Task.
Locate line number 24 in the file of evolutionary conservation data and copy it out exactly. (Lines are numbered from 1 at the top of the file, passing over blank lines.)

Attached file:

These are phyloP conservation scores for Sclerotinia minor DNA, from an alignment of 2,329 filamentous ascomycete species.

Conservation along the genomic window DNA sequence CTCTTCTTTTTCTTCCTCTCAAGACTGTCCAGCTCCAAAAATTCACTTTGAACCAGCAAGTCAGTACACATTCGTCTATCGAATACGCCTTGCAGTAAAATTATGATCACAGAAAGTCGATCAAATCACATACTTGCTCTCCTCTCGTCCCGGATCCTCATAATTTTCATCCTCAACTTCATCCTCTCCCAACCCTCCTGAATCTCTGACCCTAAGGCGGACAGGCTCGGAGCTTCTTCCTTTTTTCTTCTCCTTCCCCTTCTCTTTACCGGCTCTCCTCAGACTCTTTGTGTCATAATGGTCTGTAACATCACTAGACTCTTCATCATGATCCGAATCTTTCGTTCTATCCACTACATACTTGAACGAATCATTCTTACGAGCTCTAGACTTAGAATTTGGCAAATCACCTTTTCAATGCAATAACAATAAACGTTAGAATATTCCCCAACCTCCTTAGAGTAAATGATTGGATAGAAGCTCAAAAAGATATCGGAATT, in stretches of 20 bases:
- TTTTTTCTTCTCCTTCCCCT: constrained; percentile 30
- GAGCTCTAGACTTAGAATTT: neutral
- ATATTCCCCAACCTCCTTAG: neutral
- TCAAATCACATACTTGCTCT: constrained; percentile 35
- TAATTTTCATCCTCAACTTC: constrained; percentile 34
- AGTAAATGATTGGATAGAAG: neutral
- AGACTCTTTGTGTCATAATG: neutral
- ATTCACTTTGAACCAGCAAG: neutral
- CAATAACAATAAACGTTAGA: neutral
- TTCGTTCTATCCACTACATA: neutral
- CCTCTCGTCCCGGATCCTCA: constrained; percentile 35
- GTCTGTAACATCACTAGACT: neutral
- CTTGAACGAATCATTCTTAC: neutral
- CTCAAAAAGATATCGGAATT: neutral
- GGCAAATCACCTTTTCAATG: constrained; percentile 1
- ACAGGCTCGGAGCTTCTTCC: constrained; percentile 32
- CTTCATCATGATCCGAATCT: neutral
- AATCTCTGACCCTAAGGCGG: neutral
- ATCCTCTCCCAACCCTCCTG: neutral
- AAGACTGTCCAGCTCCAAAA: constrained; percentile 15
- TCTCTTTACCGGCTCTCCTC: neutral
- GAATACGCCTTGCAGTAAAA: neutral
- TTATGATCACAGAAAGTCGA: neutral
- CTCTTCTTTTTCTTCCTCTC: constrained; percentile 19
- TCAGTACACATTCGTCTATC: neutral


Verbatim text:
- GAATACGCCTTGCAGTAAAA: neutral